I'm suddenly hearing all sorts of lefty criticism for the 39 House Democrats who voted against the health reform bill last night. A few quick points:
- The bill would be no better off with 259 aye votes instead of 220. It would still be the same bill today and it still would have passed. Legislation doesn't get bonus points for large margins.
- Think about what would have been necessary to get those 39 votes. For example, Betsy Markey (D - Ft. Collins), who represents a somewhat right-leaning district, voted against it. What would it have taken to get her on board? Well, maybe she could have been bought off with some pork. Maybe the legislation could have been moderated in some way. Doing these things would have made the bill more expensive and possibly worse, with no positive benefit on the voting outcome other than a larger victory margin, which wouldn't have mattered.
- It's in Democrats' interests not to make folks like Betsy Markey take stances that piss off her constituents. It will be hard for her to hold her district next year anyway; that task will only be harder if she has to cast unpopular votes on high salience issues like health reform. As Bernstein points out, the best situation for someone in Markey's position is to vote against the bill but still have it pass -- she doesn't have to take the unpopular stance, but she still gets the benefit of belonging to a party that looks like it can get things done.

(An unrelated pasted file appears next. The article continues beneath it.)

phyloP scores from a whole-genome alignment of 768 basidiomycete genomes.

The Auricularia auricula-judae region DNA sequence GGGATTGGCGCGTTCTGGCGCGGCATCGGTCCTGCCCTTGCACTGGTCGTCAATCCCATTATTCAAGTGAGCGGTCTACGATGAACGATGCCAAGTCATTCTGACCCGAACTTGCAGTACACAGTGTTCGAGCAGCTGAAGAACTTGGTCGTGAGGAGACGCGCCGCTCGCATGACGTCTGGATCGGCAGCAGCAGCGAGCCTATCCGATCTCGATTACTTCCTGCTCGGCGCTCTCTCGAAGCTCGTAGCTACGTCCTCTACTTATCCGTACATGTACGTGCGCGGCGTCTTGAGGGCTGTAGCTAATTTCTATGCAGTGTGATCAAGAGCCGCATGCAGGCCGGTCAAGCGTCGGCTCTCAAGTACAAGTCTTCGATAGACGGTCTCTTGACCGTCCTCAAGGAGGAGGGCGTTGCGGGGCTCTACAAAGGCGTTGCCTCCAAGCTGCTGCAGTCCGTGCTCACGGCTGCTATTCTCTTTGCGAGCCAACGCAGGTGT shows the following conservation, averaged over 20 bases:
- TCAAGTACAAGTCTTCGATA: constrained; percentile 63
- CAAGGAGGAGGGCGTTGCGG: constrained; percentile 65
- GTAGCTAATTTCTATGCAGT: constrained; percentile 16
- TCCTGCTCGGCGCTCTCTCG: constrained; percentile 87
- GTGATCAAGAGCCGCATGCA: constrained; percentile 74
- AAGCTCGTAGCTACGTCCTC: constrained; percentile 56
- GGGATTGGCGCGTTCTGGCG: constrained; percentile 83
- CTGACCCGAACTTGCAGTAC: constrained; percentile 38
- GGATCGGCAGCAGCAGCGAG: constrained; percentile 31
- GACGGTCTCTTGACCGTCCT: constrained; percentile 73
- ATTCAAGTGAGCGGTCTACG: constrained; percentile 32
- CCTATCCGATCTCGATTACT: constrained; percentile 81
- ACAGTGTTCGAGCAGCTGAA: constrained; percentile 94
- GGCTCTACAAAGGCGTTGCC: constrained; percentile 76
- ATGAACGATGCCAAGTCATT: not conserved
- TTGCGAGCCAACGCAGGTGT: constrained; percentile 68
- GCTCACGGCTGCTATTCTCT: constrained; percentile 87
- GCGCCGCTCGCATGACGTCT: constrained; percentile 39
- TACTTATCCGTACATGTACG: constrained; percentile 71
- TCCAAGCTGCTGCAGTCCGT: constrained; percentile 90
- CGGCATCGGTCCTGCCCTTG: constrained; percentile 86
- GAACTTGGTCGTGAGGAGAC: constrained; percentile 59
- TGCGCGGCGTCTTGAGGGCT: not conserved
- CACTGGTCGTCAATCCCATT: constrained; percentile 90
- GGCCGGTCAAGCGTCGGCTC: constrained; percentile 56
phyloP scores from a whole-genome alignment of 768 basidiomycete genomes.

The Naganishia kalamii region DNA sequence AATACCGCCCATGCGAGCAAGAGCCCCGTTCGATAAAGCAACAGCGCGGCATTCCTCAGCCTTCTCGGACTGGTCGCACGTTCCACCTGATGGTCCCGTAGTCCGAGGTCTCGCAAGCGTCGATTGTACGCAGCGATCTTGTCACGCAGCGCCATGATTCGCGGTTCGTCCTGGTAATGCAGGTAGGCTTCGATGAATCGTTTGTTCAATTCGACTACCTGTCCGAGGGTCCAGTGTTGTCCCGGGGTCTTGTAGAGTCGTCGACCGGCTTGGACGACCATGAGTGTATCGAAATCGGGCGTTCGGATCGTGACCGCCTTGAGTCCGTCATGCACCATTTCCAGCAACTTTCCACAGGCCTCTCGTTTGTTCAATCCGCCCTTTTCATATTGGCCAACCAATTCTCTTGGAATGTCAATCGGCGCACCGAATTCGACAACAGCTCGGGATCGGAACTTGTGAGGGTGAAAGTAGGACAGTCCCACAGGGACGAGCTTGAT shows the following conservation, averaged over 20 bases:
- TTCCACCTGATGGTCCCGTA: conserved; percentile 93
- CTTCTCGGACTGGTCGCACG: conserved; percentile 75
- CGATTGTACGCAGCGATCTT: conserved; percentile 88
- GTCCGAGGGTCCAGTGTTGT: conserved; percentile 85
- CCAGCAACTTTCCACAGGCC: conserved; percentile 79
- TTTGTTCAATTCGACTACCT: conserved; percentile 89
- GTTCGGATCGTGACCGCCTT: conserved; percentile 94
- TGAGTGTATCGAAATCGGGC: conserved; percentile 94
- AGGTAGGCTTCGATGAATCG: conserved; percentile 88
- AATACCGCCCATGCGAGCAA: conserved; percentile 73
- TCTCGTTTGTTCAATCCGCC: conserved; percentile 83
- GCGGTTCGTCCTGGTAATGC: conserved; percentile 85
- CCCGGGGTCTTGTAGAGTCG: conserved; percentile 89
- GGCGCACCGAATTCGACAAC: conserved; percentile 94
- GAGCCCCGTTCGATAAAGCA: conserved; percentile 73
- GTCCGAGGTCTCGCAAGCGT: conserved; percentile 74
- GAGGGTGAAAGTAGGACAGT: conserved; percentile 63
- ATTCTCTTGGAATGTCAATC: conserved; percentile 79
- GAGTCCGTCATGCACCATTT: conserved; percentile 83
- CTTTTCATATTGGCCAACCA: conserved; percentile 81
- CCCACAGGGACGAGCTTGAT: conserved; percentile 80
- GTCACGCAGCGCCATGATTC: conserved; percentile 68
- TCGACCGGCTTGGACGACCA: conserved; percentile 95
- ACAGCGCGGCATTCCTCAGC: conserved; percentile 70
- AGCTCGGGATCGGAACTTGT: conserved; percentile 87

Pelosi had a choice -- keep the Democratic caucus unified by pushing watered-down legislation, or push more liberal legislation with just enough votes for passage, letting the rest of the caucus vote their districts. Pelosi's decision to go the latter route strikes me as pretty smart.
Out of curiosity, though, do you think that better party discipline would have averted the need for the hideous Stupak amendment in order to get it passed?
Or would those 64 Democrats from conservative districts (assuming they are mostly like Markey) have been anti-choice as well?
Sorry, I meant the 39 Democrats who voted the bill, but my anger with the 64 Democrats apparently prevents me from writing coherently.
I wish I knew more about the specifics of the legislature procedure here to answer your questions. I know that 26 of the 39 Democrats who voted no on the bill supported the Stupak amendment. As Lemieux said, they are "on the record as opposing expanded access to health care but who want to make sure that if health care passes despite them it should discriminate against women."
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